In the fall of 2016, something miraculous happened to Dan Fogelman. The This Is Us creator was flying to visit his family for Thanksgiving, and the show’s latest episode was playing on every seat-back screen of the plane. “It was on DirectTV,” he says of the live broadcast of their first Thanksgiving episode. “There were pictures online of people, row after row, watching. I remember thinking, ‘Wow, this is getting out of control.’”
There were early signs This Is Us would become a watercooler hit, and that the NBC family drama starring Mandy Moore and Milo Ventimiglia would make Tuesday nights spent with the Pearson family appointment TV — whether on your couch or 35,000 feet in the air, BYOT (bring your own tissues). For the network, the first tip-off was when the trailer broke viewing records and became a viral sensation. Then came the audience’s feverish reaction to the time-jumping pilot and second-episode twist that Rebecca (Moore) had remarried, prompting the “What happened to Jack?!” question that would loom over the show and Ventimiglia’s fate for two seasons.
The principal cast of the reigning No. 1 broadcast hit — still in the middle of production on its final season — gathered with Fogelman on Zoom in March to celebrate the 100th episode (“Katoby,” airing April 12) and reflect on the drama’s historic run as they prepare to say goodbye. And for them, the moment they first felt a spark is a quieter memory. After their first table read, “We all congregated on the side, in a little kitchen, and it felt immediately comfortable,” says Ventimiglia, who recalls thinking, six seasons ago: “We’re going to have an experience on this one. We’re gonna laugh, we’re gonna cry, we’re gonna battle, we’re gonna support each other. We’re gonna do all the things.”
Dan, what was your elevator pitch?
Dan Fogelman: I didn’t have one. I wrote the script and was sending it to people, and the main question I got was, “Well, what happens now?” At the end of the pilot, everything was upended, and so the elevator pitch then became this very complicated one that I would be long-winded about, about what would happen in the course of a series.
Sterling K. Brown: The original conception was a flick, right?
Fogelman: Yes. It had six or seven people born on the same day, and then the twist at the end was going to be that they were all related to the Jack and Rebecca characters. But 80 pages in, I was like, “I don’t think this holds.” So I gave up and put it away for a while.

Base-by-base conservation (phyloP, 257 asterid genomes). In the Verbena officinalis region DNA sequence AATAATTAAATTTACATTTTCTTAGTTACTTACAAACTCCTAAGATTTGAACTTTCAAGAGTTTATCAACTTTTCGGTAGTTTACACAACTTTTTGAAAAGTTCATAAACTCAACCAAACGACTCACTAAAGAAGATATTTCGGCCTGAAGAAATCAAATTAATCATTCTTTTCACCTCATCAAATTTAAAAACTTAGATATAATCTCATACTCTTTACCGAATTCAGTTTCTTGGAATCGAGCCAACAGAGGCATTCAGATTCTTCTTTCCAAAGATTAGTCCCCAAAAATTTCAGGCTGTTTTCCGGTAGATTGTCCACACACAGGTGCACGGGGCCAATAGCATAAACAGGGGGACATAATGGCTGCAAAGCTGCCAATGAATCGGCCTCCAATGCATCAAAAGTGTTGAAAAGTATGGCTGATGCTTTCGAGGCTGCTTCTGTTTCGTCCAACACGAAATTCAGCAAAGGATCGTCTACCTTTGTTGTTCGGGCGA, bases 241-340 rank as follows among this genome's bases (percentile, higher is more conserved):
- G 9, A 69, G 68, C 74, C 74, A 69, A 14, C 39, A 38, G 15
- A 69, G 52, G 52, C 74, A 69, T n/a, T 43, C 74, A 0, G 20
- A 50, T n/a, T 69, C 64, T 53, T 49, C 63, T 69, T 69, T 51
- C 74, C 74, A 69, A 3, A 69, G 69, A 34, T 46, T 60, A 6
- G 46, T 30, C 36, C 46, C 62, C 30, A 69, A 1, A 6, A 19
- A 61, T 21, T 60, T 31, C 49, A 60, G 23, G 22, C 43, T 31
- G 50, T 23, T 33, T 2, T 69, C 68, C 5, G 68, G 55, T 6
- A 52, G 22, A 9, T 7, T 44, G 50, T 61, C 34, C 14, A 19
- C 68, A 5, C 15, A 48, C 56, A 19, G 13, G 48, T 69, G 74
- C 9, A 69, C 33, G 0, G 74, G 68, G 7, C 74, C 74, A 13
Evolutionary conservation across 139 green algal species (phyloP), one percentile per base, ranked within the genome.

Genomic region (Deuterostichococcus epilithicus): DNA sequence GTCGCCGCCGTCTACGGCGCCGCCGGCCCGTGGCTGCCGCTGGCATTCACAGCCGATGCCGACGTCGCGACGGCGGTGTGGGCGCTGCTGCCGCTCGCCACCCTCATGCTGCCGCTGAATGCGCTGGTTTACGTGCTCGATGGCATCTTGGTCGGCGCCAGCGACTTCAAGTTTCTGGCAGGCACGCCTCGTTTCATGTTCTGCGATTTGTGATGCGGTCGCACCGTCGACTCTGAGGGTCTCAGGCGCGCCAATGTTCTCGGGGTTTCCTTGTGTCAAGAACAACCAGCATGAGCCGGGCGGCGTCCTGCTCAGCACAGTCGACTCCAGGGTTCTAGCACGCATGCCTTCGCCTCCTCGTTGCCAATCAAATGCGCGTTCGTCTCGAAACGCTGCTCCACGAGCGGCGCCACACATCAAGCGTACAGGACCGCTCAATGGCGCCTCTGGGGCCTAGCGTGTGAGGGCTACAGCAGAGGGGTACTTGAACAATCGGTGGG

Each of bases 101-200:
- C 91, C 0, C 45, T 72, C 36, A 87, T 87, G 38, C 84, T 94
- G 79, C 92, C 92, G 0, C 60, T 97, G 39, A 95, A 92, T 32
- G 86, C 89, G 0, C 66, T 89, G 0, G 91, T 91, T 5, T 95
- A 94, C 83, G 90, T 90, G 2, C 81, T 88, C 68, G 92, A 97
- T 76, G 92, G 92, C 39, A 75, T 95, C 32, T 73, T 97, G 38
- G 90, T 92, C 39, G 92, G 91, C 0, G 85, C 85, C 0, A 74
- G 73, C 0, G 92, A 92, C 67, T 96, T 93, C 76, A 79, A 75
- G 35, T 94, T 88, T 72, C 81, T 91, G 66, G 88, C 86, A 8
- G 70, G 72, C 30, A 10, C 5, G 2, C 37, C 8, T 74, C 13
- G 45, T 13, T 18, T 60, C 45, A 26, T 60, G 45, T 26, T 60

The show was originally titled 36; how big was the debate over the name?
Fogelman: There were a lot of titles. I named it 36 because I didn’t want it to be untitled, and then I hated it. It had been the source of huge frustration for me over early parts of my career, where I would not be able to choose a title and so we would make these films with “Untitled Fogelman Project” signs all over town. Once you don’t have a title for something, you’re screwed. Because no one is ever going to agree after the fact. I started really fighting for This Is Us once we started making it.
How did you come up with This Is Us?
Fogelman: I liked This Is Us lyrically. And I knew the show would, hopefully, be a reflection of a lot of different people and a lot of different lives. There was a huge movement at one point to name the show Happy Birthday, which we all banded against.
Milo Ventimiglia (Jack Pearson): We had a photoshoot at Universal, and I remember there was a birthday cake, and Dan said to me, “They’re going to try to take a [promotional] photograph of you with this cake.” When we were all together and they had the cake, I was just like, “No, absolutely not.” All of us we’re like: We’re not doing that.
Fogelman: On my previous shows, they would make you do goofy poses, and then you show up at upfronts and that’s the picture on every piece of the show.
Ventimiglia: Or, you’re doing karate poses with your shirt off when you’re 18 [for Gilmore Girls.]
Fogelman: The network and studio were fantastic to us throughout, but this title was a weird opening. The pilot opens with a paragraph about how many people share a birthday, and I made sure the words “This,” “Is” and “Us” were in that text so it would shrink down into what became our logo. I figured if people liked the pilot, they would start getting their heads around the title, which is pretty much what happened. But late in the game, somebody came to me with research that showed the title “It’s All Just Getting Started” had tested much higher. And I had to do a whole, “Guys, I’m sorry, I just don’t understand how that’s a title of a show!” But we held firm and got through it.
Chris Sullivan (Toby Sullivan): That person doesn’t work in television anymore.